Good Things Now Gone
It's been a good year for the local's scene here in Vegas. And there will be many new things to talk about as 2005 progresses. But for the great additions that have and will come, Vegas has lost some as well. This is a brief list, and incomplete in its nature. But let us briefly look at some of the places and groups that have closed or disappeared without explanation.
It closed, it moved, it reopened, and now it closed again. Known locally for less than friendly barstaff and an owner rarely seen, the Boston was host to the first and last Paint It Black. Maybe the Cheyenne Saloon and Aristocrat Lounge will take over the Boston's attempt at being a good small band venue.
Southern Nevada Museum of Fine Art
Any museum that has "fine art" in its title is a bit dubious -- isn't that implied by being a museum in the first place? The brainchild of former Gallery P founder and Las Vegas Art Museum Director Joseph Palermo, the museum was a mixed bag housed in a former office space at 1000 E. Sahara. The low ceilings, carpeted walls, and maze of small rooms did not lend themselves to much in terms of display options. The museum's signage is no longer hanging in the storefront and it will be interesting to see if anything reemerges from the latest project of Joseph Palermo. See this December 2003 article about the concerns Chuck Twardy had about the museum's initial opening.
Brunz Rosowsky Art Gallery
Housed in The Arts Factory, this gallery had opened a beautiful space with out-of-town artists, and high hopes as a gallery that would introduce new artists to a Vegas audience. But that was not to be, and the gallery closed, only to be taken over by the Seat Theater Group.
Punk Rock Bingo
As you all know, in Vegas gambling and bars do not go together! Therefore, the genius that was Punk Rock Bingo at the Double Down Saloon didn't last a year before being closed down. Infighting between neighboring bar owners got the Gaming Control Board involved, much to the dismay of bingo-loving punks.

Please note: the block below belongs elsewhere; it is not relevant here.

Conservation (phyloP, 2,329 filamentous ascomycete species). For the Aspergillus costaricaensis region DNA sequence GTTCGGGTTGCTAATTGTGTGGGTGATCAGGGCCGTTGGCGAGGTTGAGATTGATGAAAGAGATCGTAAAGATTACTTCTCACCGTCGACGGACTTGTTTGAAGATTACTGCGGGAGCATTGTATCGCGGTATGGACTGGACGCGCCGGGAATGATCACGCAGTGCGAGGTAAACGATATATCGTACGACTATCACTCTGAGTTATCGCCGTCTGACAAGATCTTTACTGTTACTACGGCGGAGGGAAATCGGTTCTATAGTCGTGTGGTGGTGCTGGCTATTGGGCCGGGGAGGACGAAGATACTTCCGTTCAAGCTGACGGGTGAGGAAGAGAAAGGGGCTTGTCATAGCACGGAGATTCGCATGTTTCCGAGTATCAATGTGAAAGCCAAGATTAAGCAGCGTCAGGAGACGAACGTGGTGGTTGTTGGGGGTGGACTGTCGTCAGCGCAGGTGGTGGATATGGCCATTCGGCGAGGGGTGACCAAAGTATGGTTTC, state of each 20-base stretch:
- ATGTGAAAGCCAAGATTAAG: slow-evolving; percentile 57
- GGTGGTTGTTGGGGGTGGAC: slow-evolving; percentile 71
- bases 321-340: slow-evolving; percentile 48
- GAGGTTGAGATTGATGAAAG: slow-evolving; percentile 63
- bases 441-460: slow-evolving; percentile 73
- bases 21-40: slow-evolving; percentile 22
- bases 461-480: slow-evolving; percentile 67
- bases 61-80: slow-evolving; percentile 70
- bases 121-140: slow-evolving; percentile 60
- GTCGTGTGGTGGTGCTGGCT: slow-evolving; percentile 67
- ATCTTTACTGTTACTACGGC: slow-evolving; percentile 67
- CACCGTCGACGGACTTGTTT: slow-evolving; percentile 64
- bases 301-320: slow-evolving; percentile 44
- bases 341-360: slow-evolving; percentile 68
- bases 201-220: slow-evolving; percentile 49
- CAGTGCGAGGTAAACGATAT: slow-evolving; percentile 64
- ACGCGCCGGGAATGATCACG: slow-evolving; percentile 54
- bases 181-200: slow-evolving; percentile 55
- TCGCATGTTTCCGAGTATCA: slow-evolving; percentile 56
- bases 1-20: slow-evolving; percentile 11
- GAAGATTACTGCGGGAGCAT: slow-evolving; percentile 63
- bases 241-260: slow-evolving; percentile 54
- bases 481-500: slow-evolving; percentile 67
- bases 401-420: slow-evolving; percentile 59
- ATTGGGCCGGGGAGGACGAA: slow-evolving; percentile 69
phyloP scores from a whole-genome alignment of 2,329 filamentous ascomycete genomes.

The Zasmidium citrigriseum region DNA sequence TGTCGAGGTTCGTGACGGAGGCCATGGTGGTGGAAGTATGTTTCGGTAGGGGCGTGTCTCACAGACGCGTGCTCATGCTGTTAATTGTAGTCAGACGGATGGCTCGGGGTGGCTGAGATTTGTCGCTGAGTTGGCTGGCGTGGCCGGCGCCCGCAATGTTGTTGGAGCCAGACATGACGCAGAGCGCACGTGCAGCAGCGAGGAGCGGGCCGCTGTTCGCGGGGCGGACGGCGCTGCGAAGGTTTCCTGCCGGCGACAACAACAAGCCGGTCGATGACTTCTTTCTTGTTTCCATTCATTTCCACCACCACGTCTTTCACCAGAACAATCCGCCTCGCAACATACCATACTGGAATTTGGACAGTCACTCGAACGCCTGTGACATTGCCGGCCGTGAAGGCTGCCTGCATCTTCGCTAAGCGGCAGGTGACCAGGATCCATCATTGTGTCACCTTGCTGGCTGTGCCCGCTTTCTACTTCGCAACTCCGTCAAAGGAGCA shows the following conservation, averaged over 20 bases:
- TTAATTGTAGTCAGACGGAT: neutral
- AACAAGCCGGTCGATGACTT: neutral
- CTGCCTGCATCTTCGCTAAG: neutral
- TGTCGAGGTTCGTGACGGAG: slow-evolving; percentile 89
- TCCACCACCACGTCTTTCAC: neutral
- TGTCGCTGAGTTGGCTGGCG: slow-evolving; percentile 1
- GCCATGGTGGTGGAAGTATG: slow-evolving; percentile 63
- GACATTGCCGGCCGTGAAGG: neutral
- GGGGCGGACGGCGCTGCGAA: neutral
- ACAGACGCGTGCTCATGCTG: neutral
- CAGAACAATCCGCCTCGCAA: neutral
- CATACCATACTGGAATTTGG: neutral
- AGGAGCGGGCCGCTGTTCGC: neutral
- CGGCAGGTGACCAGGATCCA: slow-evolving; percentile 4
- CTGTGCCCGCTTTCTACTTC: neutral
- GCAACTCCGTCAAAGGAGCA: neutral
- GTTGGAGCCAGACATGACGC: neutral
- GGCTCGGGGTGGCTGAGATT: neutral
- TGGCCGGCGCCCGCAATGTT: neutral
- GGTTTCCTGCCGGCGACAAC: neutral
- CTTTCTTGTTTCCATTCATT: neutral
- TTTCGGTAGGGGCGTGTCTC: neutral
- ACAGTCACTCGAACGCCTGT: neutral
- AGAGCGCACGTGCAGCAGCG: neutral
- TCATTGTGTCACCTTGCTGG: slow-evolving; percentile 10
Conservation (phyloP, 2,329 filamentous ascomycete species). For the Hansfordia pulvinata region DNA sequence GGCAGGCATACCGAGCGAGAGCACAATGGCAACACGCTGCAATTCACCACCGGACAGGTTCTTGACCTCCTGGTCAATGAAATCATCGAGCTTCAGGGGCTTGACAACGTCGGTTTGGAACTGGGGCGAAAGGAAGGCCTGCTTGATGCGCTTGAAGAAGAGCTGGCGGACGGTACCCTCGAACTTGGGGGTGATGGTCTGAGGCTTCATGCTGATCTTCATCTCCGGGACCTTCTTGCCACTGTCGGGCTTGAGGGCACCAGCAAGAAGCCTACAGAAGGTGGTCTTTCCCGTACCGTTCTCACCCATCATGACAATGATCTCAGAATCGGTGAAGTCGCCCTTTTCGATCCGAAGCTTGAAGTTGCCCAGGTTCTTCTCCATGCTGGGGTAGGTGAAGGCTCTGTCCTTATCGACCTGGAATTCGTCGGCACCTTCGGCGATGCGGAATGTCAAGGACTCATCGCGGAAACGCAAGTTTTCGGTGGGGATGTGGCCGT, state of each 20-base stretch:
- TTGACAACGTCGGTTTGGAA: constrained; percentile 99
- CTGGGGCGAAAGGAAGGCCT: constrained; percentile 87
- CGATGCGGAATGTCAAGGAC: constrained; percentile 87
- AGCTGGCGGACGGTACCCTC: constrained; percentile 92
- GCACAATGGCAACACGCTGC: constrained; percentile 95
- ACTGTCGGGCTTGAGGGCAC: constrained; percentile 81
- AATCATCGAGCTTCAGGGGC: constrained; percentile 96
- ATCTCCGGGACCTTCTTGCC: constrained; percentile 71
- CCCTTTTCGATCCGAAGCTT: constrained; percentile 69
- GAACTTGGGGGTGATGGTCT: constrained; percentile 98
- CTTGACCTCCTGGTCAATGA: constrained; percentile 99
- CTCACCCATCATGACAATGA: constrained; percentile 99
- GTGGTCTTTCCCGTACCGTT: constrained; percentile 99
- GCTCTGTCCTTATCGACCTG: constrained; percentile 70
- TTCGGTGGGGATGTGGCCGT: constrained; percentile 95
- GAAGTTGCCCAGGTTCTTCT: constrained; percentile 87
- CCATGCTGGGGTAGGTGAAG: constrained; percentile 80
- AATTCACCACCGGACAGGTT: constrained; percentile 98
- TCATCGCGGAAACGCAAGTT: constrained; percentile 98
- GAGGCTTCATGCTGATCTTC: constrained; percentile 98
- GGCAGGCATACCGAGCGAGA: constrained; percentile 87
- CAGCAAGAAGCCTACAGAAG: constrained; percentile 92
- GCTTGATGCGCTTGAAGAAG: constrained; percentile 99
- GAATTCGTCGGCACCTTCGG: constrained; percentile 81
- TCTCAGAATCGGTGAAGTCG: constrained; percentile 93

Another victim of the Maryland Parkway curse, where, despite the proximity to UNLV and the student population, it closed its doors. The venue attempted to provide a location for all-ages shows, which it did for a short time.
Tramps (aka Sasha's)
Great gay bar with bathrooms covered in vintage records and boardgames. Another attempt at an all-ages venue, it was bought, reopened, and then closed 3/14/2004. A shame, as for a short time great music and DJs played here.
A beautiful attempt at retro chic by the Venetian Casino, the Venus was a dark and atmospheric room with vintage lamps, reproduction furniture and murals of a neon Vegas street being menaced by UFOs and mushroom clouds. Poorly marketed, the bar opened without even having a website of upcoming bands and events. Richard Cheese & Lounge Against The Machine, the World Famous Pontani Sisters, and the Nines all performed here. Unable and unwilling to figure out how to make money off the crowd that came to the bar, it was mildly reworked in 2003 and now closed to be made even less interesting and more profitable.
Check out Monty Bank's Club Venus page to see what once was a great bar.
Nice little hotel, leveled to make way for the next phase of Vegas development, high-rise condos. There is supposed to be an Algiers Bar atop the new building in homage to the old hotel.
Vegas was to be part of the National Flicker Film Fest. Or not.
Godt-Cleary (Mandalay Bay Location)
The best good news/bad news part of this article. Godt-Cleary Gallery opened November 2003 in Mandalay Place, dedicated to fine art and design objects by blue-chip artists. The gallery added a second space on Main St. in the fall of this year and closed their casino space. The Main St. location also serves as art storage for the personal collection of Mandalay Resort Group President and CFO Glenn Schaeffer. If it sticks around this may be one of the more important stops on the gallery/arts tour of the downtown arts district.
Enough of what has gone. Soon these pages will be filled with new places and groups, building upon what previous people and places have added to the local scene. Happy New Year, and thanks for reading.